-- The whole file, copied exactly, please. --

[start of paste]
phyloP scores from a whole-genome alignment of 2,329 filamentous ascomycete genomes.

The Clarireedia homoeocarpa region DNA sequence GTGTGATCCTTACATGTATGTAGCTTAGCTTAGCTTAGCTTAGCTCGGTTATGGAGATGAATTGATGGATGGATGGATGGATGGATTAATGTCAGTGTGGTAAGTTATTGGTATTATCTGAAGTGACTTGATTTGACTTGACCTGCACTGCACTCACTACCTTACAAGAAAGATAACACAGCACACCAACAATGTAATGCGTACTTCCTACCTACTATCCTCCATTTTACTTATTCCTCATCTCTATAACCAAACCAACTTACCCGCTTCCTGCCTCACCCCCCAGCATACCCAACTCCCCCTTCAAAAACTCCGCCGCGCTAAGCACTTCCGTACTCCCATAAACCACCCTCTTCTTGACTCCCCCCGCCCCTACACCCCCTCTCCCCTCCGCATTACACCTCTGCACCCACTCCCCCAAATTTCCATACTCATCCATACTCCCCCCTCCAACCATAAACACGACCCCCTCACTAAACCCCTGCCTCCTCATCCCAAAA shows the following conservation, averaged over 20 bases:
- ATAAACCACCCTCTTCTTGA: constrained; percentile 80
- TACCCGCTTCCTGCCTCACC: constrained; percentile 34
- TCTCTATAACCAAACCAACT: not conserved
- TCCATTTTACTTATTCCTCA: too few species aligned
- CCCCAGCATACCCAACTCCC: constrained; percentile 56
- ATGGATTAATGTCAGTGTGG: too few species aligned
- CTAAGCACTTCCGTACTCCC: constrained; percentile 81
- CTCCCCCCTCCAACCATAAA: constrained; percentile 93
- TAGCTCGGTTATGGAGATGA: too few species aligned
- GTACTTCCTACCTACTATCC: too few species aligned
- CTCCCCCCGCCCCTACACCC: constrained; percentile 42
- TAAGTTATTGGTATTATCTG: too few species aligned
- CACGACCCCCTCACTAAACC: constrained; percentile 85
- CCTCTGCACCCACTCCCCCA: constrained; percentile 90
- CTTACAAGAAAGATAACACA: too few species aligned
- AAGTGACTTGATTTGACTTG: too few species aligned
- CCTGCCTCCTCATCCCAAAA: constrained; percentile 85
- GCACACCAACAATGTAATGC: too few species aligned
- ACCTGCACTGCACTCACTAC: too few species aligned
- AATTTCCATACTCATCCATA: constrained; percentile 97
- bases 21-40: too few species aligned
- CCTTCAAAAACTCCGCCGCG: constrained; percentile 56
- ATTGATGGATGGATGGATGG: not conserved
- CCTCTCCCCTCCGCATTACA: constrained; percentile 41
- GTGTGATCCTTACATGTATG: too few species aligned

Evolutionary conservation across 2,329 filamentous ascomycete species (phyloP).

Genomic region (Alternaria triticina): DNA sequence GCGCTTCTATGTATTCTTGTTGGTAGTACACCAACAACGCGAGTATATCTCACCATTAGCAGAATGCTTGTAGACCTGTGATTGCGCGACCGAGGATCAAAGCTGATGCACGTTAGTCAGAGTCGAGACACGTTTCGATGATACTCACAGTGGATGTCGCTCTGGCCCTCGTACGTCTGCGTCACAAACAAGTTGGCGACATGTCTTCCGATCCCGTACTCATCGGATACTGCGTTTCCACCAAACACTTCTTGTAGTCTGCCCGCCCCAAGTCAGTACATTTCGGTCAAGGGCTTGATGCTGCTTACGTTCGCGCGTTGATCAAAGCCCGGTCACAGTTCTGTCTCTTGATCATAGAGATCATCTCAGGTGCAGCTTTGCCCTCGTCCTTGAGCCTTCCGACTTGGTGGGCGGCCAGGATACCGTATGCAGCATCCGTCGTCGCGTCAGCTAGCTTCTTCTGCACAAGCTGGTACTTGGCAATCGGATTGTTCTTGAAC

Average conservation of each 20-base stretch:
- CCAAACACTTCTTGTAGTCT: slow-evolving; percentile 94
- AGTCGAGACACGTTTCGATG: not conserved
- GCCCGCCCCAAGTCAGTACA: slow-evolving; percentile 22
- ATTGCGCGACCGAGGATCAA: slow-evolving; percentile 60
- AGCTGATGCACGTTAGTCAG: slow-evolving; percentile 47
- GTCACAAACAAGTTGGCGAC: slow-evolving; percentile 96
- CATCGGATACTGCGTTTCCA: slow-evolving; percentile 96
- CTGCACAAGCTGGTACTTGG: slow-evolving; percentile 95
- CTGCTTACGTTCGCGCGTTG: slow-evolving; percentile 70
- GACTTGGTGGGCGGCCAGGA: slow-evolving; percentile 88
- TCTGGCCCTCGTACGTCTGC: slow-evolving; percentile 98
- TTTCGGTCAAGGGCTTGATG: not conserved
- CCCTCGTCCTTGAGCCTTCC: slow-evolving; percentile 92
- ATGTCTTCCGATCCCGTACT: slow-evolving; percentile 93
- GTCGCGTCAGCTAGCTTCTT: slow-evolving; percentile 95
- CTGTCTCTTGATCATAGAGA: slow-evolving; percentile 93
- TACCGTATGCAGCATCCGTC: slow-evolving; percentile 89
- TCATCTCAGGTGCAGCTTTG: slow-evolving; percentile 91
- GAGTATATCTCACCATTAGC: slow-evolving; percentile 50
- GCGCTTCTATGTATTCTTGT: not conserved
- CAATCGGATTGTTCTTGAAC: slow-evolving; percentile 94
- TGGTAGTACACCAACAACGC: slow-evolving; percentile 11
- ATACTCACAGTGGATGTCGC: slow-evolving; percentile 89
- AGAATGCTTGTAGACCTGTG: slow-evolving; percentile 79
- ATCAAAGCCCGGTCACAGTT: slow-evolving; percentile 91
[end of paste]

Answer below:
phyloP scores from a whole-genome alignment of 2,329 filamentous ascomycete genomes.

The Clarireedia homoeocarpa region DNA sequence GTGTGATCCTTACATGTATGTAGCTTAGCTTAGCTTAGCTTAGCTCGGTTATGGAGATGAATTGATGGATGGATGGATGGATGGATTAATGTCAGTGTGGTAAGTTATTGGTATTATCTGAAGTGACTTGATTTGACTTGACCTGCACTGCACTCACTACCTTACAAGAAAGATAACACAGCACACCAACAATGTAATGCGTACTTCCTACCTACTATCCTCCATTTTACTTATTCCTCATCTCTATAACCAAACCAACTTACCCGCTTCCTGCCTCACCCCCCAGCATACCCAACTCCCCCTTCAAAAACTCCGCCGCGCTAAGCACTTCCGTACTCCCATAAACCACCCTCTTCTTGACTCCCCCCGCCCCTACACCCCCTCTCCCCTCCGCATTACACCTCTGCACCCACTCCCCCAAATTTCCATACTCATCCATACTCCCCCCTCCAACCATAAACACGACCCCCTCACTAAACCCCTGCCTCCTCATCCCAAAA shows the following conservation, averaged over 20 bases:
- ATAAACCACCCTCTTCTTGA: constrained; percentile 80
- TACCCGCTTCCTGCCTCACC: constrained; percentile 34
- TCTCTATAACCAAACCAACT: not conserved
- TCCATTTTACTTATTCCTCA: too few species aligned
- CCCCAGCATACCCAACTCCC: constrained; percentile 56
- ATGGATTAATGTCAGTGTGG: too few species aligned
- CTAAGCACTTCCGTACTCCC: constrained; percentile 81
- CTCCCCCCTCCAACCATAAA: constrained; percentile 93
- TAGCTCGGTTATGGAGATGA: too few species aligned
- GTACTTCCTACCTACTATCC: too few species aligned
- CTCCCCCCGCCCCTACACCC: constrained; percentile 42
- TAAGTTATTGGTATTATCTG: too few species aligned
- CACGACCCCCTCACTAAACC: constrained; percentile 85
- CCTCTGCACCCACTCCCCCA: constrained; percentile 90
- CTTACAAGAAAGATAACACA: too few species aligned
- AAGTGACTTGATTTGACTTG: too few species aligned
- CCTGCCTCCTCATCCCAAAA: constrained; percentile 85
- GCACACCAACAATGTAATGC: too few species aligned
- ACCTGCACTGCACTCACTAC: too few species aligned
- AATTTCCATACTCATCCATA: constrained; percentile 97
- bases 21-40: too few species aligned
- CCTTCAAAAACTCCGCCGCG: constrained; percentile 56
- ATTGATGGATGGATGGATGG: not conserved
- CCTCTCCCCTCCGCATTACA: constrained; percentile 41
- GTGTGATCCTTACATGTATG: too few species aligned

Evolutionary conservation across 2,329 filamentous ascomycete species (phyloP).

Genomic region (Alternaria triticina): DNA sequence GCGCTTCTATGTATTCTTGTTGGTAGTACACCAACAACGCGAGTATATCTCACCATTAGCAGAATGCTTGTAGACCTGTGATTGCGCGACCGAGGATCAAAGCTGATGCACGTTAGTCAGAGTCGAGACACGTTTCGATGATACTCACAGTGGATGTCGCTCTGGCCCTCGTACGTCTGCGTCACAAACAAGTTGGCGACATGTCTTCCGATCCCGTACTCATCGGATACTGCGTTTCCACCAAACACTTCTTGTAGTCTGCCCGCCCCAAGTCAGTACATTTCGGTCAAGGGCTTGATGCTGCTTACGTTCGCGCGTTGATCAAAGCCCGGTCACAGTTCTGTCTCTTGATCATAGAGATCATCTCAGGTGCAGCTTTGCCCTCGTCCTTGAGCCTTCCGACTTGGTGGGCGGCCAGGATACCGTATGCAGCATCCGTCGTCGCGTCAGCTAGCTTCTTCTGCACAAGCTGGTACTTGGCAATCGGATTGTTCTTGAAC

Average conservation of each 20-base stretch:
- CCAAACACTTCTTGTAGTCT: slow-evolving; percentile 94
- AGTCGAGACACGTTTCGATG: not conserved
- GCCCGCCCCAAGTCAGTACA: slow-evolving; percentile 22
- ATTGCGCGACCGAGGATCAA: slow-evolving; percentile 60
- AGCTGATGCACGTTAGTCAG: slow-evolving; percentile 47
- GTCACAAACAAGTTGGCGAC: slow-evolving; percentile 96
- CATCGGATACTGCGTTTCCA: slow-evolving; percentile 96
- CTGCACAAGCTGGTACTTGG: slow-evolving; percentile 95
- CTGCTTACGTTCGCGCGTTG: slow-evolving; percentile 70
- GACTTGGTGGGCGGCCAGGA: slow-evolving; percentile 88
- TCTGGCCCTCGTACGTCTGC: slow-evolving; percentile 98
- TTTCGGTCAAGGGCTTGATG: not conserved
- CCCTCGTCCTTGAGCCTTCC: slow-evolving; percentile 92
- ATGTCTTCCGATCCCGTACT: slow-evolving; percentile 93
- GTCGCGTCAGCTAGCTTCTT: slow-evolving; percentile 95
- CTGTCTCTTGATCATAGAGA: slow-evolving; percentile 93
- TACCGTATGCAGCATCCGTC: slow-evolving; percentile 89
- TCATCTCAGGTGCAGCTTTG: slow-evolving; percentile 91
- GAGTATATCTCACCATTAGC: slow-evolving; percentile 50
- GCGCTTCTATGTATTCTTGT: not conserved
- CAATCGGATTGTTCTTGAAC: slow-evolving; percentile 94
- TGGTAGTACACCAACAACGC: slow-evolving; percentile 11
- ATACTCACAGTGGATGTCGC: slow-evolving; percentile 89
- AGAATGCTTGTAGACCTGTG: slow-evolving; percentile 79
- ATCAAAGCCCGGTCACAGTT: slow-evolving; percentile 91